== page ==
BURLINGTON, Vt. (WCAX) As crews continue to cleanup from last week's Halloween storm, Vermont officials continue looking into a massive Verizon cell phone outage that wiped out cell service to many in the Burlington area, including some first responders.
For first responders, having clear communication can mean the difference between life and death. "If it's a fire, or if it's a medical call, being able to communicate with each other so the best treatment can be given or the most effective means of extinguishing a fire -- everything with it is critical on communication," said Burlington Fire Deputy Chief Peter Brown.
During the storm, one of the Burlington Fire Department's lines of communication was completely cut off. A bridge washout took down a Verizon fiber line, knocking out service to 26 cell towers and leaving all Verizon customers in the dark for 3.5 hours.
Department of Public Service director Clay Purvis says Verizon did not notify the state's E-911 Board, which would then tell first responders across the state about the outage.
"It is of concern to us, I think. This is probably a national conversation that needs to occur about how resilient cell networks are in major storm incidents," Purvis said.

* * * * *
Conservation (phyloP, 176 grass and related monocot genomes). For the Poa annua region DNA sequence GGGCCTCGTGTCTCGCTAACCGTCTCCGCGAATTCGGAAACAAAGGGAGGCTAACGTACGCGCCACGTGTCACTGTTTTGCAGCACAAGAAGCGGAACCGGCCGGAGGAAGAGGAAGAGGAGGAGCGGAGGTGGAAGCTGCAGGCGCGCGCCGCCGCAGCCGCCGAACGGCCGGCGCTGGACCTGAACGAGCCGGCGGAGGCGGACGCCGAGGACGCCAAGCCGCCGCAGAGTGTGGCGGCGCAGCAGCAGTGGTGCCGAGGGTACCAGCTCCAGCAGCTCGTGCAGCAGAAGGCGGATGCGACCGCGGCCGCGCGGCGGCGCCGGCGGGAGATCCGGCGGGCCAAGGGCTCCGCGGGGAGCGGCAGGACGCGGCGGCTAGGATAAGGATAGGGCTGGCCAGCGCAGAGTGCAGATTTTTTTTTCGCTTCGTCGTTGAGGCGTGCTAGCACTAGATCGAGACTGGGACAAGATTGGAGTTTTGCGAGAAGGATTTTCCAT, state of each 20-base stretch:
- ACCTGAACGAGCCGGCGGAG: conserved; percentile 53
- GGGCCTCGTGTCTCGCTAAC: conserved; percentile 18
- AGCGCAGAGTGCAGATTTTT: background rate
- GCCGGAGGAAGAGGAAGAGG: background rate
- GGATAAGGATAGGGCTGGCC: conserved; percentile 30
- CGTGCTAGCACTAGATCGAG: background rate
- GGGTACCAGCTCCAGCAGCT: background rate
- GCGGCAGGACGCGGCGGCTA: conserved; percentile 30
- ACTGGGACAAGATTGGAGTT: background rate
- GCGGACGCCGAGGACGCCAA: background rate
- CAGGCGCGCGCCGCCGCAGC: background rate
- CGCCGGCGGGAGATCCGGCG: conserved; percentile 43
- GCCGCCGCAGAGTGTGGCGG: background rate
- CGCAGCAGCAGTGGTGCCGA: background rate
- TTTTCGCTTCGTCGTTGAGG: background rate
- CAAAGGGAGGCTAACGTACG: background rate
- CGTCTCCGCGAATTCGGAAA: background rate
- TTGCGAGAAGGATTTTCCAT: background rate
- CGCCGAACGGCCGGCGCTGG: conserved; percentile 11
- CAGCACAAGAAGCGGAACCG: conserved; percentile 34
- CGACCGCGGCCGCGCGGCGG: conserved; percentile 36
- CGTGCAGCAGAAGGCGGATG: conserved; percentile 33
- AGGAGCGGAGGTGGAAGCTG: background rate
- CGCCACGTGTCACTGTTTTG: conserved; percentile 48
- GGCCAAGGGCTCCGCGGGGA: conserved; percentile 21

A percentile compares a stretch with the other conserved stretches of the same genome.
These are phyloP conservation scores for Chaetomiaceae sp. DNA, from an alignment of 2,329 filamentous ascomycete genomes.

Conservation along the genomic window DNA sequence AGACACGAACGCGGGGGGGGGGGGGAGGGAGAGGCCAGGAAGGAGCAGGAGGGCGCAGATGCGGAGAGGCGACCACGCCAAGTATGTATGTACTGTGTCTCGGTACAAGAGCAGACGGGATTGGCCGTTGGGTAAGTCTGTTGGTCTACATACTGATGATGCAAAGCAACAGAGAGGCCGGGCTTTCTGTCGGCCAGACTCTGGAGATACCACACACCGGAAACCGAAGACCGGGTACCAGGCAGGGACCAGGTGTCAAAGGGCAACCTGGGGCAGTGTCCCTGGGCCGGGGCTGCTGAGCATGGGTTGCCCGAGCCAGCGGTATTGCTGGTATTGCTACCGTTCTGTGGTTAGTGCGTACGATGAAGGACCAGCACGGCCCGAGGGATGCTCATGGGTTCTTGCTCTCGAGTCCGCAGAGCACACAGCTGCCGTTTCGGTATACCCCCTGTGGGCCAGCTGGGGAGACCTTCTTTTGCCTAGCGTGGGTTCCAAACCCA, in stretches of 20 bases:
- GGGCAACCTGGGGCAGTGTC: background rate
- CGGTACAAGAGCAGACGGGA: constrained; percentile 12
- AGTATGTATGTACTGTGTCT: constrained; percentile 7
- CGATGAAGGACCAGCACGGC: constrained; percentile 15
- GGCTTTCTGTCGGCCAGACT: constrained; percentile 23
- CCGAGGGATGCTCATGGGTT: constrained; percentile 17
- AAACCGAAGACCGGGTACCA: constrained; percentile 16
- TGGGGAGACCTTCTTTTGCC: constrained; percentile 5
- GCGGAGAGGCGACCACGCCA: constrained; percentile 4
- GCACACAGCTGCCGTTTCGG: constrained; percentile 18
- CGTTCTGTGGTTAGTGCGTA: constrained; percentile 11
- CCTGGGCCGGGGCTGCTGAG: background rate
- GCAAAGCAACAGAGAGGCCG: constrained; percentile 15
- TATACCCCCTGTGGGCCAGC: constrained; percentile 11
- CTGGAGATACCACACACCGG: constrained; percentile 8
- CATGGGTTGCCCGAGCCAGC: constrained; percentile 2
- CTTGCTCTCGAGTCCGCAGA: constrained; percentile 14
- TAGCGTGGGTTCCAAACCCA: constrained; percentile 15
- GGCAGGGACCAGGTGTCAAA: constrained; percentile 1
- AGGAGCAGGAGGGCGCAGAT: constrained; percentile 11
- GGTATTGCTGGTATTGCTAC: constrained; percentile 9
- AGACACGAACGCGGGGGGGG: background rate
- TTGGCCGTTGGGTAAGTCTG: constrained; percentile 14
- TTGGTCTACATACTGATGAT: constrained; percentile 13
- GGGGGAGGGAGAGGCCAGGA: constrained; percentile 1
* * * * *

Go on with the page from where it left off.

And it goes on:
Purvis also says this raises questions about redundancies within cell companies' systems, and the state's lack of jurisdiction over their operations. He says many people, including first responders, rely on cell networks in emergency situations."It does raise concerns why a single fiber cut caused so many towers to go out. Our understanding was that there was a redundant circuit that also went out, so it could have been a perfect storm from that perspective," he said.
"Verizon managers were in communication with state and local public safety officials and agencies during the outage and upon restoration," Verizon officials said in a statement Friday. "We are refining our system to provide notice of outages to Vermont state, local and public safety agencies."
Verizon however will not confirm whether they alerted the E-911 board of the outage.
For first responders, the company is just one of three communication channels. Burlington fire uses AT&T and over-the-air radios to field calls during emergencies just in case events like this happen.
"It's all about redundancy, planning ahead -- trying to plan ahead -- trying to be able to continue operations without a hiccup when these events occur," Brown said.
Vermont's E-911 Board is in the process of rewriting the rules for communications companies, clarifying the threshold for when they need to notify the state of an outage.